I’m making a list of 1001 things that make me happy.
Because somewhere along the road,
I have forgotten how.
To be happy.
Its not your fault.
I would not have you back
To suffer the indignities of the last two years-
The bed, the diapers, someone washing you and feeding you,
Bob lifting you up because your legs forgot how to hold you.
We held you
and I would not change a thing.
I don’t grieve your death
Only your absence.
I want to remember your eyes and hands
And that you were ready for fun and ice cream and new birds calling to you from the cedars
And the sound of your voice singing
And laughing with Daddy laughing.
And laughing when we were all laughing.
And singing and laughing.
This makes me happy.
How is it that the kinship of words and emotions leads us
to birdsong and moonlight.
If I write
what do you hear?
If you read the words
‘The cold light of the moon shone on her skin’
Is it not the same moon?
I heard you were once a small child in a garden filled with flowers.
Were you there
Or only words in a verse?
The sadness overwhelms me and I long to drift away.
But is that poetry
Or just wishful thinking?
The abstraction of poetry only reveals itself in the emotional response of the reader.
Weeping may endure for a night, but joy cometh in the morning.
And the dawn refuses to break
As my heart has broken
And that is not abstract
Driving along the ridge,
Bright sun in a cold sky,
The bar ditch is filled with the first blush of spring.
Effervescent purple henbit covers the ground,
Weeds of childrens delight,
First bouquets of the season.
When my nieces were babes,
These weeds were their favorite flower until their father
Mowed the yard,
Decimating their wild flower garden and bringing bereft tears.
Did my grandfather tell me the tale of why we call the ditches
Along the roadside ‘bar ditches’?
The dirt was borrowed ‘bar-red’
To raise the road, flattened for the wagons then model Ts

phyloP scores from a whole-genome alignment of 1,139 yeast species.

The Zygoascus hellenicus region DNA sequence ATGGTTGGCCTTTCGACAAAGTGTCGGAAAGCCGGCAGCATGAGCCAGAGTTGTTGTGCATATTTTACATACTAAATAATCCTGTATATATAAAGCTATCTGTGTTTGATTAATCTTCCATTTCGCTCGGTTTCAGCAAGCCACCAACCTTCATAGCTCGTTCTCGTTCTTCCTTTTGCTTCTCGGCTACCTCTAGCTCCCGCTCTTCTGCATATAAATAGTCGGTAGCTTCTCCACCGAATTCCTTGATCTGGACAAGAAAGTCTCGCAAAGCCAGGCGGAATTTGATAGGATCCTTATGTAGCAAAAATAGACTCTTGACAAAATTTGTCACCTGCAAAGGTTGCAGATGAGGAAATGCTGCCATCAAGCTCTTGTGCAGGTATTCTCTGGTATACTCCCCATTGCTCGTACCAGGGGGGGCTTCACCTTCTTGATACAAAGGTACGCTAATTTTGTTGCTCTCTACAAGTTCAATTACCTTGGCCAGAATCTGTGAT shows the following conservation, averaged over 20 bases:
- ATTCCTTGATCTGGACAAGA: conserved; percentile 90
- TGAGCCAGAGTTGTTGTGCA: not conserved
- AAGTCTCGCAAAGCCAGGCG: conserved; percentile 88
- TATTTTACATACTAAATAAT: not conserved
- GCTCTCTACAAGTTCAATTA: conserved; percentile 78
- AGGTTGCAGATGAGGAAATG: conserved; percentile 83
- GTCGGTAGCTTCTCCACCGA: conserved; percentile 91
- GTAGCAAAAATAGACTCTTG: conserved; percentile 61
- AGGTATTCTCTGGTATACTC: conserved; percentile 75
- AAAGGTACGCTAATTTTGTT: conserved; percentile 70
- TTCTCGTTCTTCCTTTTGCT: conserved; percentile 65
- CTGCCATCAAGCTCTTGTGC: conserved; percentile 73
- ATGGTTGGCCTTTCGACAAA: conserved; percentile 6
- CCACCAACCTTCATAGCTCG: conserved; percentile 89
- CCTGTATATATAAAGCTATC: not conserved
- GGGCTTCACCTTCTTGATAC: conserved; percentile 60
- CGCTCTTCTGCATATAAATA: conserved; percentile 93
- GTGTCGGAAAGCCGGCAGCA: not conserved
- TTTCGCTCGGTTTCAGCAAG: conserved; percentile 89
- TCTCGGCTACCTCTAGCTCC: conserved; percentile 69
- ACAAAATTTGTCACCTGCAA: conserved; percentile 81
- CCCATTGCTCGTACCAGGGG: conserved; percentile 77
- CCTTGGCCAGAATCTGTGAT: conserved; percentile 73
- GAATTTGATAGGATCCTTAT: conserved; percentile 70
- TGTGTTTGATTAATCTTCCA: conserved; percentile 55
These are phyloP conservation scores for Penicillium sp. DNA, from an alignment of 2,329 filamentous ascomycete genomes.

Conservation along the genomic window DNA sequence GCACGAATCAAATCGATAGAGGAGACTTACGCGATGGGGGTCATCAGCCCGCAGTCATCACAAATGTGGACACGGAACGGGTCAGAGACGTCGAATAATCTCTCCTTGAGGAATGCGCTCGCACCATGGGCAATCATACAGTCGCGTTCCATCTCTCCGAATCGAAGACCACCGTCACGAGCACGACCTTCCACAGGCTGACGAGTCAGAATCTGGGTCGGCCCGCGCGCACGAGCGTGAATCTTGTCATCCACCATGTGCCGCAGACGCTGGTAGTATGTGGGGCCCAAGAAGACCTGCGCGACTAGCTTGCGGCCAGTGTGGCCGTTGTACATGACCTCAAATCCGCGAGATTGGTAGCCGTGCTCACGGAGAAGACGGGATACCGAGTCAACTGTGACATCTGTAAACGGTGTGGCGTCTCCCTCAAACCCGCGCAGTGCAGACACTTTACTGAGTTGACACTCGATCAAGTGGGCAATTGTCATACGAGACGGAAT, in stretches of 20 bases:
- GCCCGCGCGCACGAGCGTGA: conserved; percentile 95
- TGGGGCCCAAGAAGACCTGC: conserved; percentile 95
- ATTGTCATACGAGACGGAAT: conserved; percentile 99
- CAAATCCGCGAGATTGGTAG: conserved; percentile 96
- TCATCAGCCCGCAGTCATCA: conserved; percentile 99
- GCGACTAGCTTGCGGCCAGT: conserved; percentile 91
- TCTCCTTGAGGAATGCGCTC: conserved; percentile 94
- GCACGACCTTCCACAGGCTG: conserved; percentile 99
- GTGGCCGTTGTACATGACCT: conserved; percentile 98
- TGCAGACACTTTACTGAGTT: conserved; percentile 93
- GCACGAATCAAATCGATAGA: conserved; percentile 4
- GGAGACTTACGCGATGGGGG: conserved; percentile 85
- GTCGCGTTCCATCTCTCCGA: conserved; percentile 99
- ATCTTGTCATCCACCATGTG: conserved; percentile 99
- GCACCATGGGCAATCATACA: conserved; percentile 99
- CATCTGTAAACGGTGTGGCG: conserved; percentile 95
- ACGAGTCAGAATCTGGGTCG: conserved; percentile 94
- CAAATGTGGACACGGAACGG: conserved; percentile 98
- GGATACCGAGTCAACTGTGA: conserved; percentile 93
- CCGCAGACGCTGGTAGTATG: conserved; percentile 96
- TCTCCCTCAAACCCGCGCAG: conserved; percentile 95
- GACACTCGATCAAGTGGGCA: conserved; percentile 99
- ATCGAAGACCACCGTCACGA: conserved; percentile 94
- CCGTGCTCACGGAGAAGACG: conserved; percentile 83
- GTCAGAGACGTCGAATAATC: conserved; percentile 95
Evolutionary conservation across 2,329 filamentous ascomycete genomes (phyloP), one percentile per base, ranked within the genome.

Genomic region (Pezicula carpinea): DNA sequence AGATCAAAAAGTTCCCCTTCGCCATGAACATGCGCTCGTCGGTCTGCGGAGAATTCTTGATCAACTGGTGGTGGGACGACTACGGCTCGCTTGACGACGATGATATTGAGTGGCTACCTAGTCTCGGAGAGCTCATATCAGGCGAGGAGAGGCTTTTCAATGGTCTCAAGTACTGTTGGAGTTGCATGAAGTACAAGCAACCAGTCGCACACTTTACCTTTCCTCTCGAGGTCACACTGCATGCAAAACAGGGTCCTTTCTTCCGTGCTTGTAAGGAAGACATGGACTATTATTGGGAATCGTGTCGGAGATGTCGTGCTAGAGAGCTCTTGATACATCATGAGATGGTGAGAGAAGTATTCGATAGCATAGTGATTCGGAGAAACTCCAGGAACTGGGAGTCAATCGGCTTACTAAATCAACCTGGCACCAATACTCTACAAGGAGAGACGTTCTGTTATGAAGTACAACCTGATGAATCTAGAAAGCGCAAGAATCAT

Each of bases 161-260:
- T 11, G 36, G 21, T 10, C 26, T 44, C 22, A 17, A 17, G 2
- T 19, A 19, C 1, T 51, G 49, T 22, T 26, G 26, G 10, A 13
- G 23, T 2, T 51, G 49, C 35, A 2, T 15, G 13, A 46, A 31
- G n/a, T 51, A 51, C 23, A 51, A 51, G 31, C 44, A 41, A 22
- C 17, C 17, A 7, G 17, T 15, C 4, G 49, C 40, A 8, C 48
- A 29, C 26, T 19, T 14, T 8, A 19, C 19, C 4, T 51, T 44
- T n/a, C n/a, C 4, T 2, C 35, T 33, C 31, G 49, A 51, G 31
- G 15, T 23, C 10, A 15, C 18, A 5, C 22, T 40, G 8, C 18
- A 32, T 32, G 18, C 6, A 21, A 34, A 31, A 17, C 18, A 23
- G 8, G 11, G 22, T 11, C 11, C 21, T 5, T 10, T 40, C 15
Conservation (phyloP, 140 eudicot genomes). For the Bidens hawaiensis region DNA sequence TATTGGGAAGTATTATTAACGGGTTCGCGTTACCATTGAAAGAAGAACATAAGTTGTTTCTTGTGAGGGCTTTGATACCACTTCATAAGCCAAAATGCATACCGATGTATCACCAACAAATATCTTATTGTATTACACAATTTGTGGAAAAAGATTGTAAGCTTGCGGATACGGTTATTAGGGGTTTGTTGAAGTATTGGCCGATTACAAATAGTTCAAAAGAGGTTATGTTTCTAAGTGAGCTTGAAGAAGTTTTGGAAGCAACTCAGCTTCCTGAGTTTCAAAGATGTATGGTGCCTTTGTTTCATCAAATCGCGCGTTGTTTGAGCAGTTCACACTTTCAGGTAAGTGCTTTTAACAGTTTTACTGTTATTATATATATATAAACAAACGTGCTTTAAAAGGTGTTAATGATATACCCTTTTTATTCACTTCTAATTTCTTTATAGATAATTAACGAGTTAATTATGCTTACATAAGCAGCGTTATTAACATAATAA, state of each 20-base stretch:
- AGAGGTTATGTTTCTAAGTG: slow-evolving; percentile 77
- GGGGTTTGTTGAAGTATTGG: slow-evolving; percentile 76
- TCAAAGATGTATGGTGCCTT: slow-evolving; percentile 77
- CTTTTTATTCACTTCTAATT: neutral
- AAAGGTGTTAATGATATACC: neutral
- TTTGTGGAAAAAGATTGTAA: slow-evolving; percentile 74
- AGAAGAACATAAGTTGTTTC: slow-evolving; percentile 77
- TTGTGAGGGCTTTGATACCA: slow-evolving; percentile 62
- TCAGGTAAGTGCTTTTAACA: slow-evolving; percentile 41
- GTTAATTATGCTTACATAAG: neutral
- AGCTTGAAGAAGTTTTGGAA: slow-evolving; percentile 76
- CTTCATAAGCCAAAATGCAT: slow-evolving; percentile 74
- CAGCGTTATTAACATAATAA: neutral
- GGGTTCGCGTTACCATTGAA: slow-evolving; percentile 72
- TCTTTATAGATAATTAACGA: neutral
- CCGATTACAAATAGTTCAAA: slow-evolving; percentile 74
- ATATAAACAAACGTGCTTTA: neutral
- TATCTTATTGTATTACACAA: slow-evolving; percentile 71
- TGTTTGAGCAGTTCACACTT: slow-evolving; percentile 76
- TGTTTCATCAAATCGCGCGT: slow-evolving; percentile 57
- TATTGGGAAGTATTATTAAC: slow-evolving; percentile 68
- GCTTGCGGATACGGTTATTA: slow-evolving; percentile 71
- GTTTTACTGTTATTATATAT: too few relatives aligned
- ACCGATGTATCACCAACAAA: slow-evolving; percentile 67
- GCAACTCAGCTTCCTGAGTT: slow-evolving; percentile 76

To travel above the fields.
Memory sometimes obscures the truth.
I remember that my father died on Palm Sunday,
Though it is not the truth.
But that is the memory I preserve in my life’s mythology.
And it is Palm Sunday once again,
Not the date of his leave taking
But still the day I grieve.
And it is the first day of spring,
The day I remember my nieces’ grief
Over the heaped green weeds across their yard.
On this day, memory, unreliable and exact,
Borrows the joy before the grief…
Its the first of spring and all the birds sing
And little children palm frond process
Waving welcome the King into Jerusalem.
One brother is spending the week in silence.
One brother is spending the week in Amsterdam.
These are not metaphors.
I am spending my week in an alley amongst the dumpsters and broken glass and who knows what that is on the ground
Somewhere between weeping and not weeping.
This is metaphor
And knowing myself like I do,
Since I have spent a good portion of my time in this alley,
It has been swept clean and the dumpsters have been lined up just so and the whatever that was has been washed away.
And I have probably made friends with a cunning rat or two and helped some homeless dude find lodging.
All this is metaphor.
Grief puts you in unexpected geography,
Locales not usually associated with your life.
And you spend a lot of time there,
Weeping and wishing you would stop weeping then thinking, okay, I have stopped weeping
Just to start all over again.
Some of this is metaphor.
And the alley is someplace.
I mean alleys are always the in between places.
The places that separate there from over here.
And all that may or may not be metaphor.
I’m not sure.
I look at my hands.
They look nothing like my mothers hands.
Hers were small and china cup delicate
though powerful enough to create our universe.
Her fingers, slim and incandescent, resolving into perfect oval nails.
She scoffed and dismissed those fingers as not enough,
lacking the reach for that next ivory key
reserved for the true concert pianist.
That not good enough created all the sounds of my childhood-
Schubert and Haydn,
tin pan alley,
Lennon and McCartney,
I miss her strong hands, pale and translucent,
I miss my mother’s hands holding my hands.
Snatches of lullabies from a distant long ago room
Strains of the old rugged cross from dusty hymnals
Or maybe loud mellencamp from a car radio
Thumping across dirt roads
I never know if its real
Or made up
The sound of tires on the singing asphalt
Or the growl of gravel
Humming harmonies rising in clouds of dust
They’re the songs of wandering angels
A stone is made smooth
with the least bit of pressure,
a constant and maybe thoughtless rubbing
between thumb and forefinger.
As tarnish from a piece of old silver,
maybe your grandmother’s knife made bright,
Or the wind’s insistence against snowcapped mountains
Or water-made canyons
Of deep hollows, fern filled and green,
Hiding the shy deer and red fox den.
I keep that pressure steady-
Rubbing the memories deep into my skin.
Tattooing the years tears on the lines of my face
Until I see your eyes
Look into mine
From the bathroom mirror